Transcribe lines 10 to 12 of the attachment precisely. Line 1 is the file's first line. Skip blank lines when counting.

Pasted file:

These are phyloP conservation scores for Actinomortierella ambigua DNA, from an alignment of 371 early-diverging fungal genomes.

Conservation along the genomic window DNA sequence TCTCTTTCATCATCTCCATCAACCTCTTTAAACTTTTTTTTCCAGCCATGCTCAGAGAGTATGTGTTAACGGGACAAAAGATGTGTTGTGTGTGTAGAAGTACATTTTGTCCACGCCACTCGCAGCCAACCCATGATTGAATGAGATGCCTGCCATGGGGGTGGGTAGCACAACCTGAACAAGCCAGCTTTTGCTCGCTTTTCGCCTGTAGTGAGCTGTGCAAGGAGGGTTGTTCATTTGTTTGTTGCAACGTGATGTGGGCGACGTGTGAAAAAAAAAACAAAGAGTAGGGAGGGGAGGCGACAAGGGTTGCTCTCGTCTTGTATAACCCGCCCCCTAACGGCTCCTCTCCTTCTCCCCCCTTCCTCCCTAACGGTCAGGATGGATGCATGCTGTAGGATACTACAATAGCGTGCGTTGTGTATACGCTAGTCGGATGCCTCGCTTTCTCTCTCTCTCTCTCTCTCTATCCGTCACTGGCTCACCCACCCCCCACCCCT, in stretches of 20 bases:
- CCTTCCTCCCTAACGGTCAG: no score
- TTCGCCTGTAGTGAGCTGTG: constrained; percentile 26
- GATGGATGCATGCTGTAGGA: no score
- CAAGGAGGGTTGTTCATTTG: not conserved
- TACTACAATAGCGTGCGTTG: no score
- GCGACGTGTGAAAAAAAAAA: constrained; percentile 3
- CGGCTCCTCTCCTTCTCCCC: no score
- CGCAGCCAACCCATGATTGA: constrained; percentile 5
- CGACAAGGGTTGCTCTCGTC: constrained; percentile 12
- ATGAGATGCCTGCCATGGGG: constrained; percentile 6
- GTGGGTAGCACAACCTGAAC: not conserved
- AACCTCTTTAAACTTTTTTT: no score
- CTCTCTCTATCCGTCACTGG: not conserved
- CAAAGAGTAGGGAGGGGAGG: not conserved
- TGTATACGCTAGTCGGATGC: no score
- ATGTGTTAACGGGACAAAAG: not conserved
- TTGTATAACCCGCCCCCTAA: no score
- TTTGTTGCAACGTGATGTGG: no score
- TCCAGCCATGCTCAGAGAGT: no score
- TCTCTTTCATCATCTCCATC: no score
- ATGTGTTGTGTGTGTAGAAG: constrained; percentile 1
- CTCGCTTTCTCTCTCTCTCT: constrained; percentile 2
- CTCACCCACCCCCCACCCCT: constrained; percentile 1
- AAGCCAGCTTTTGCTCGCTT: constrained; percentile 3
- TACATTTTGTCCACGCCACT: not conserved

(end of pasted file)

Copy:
- CGCAGCCAACCCATGATTGA: constrained; percentile 5
- CGACAAGGGTTGCTCTCGTC: constrained; percentile 12
- ATGAGATGCCTGCCATGGGG: constrained; percentile 6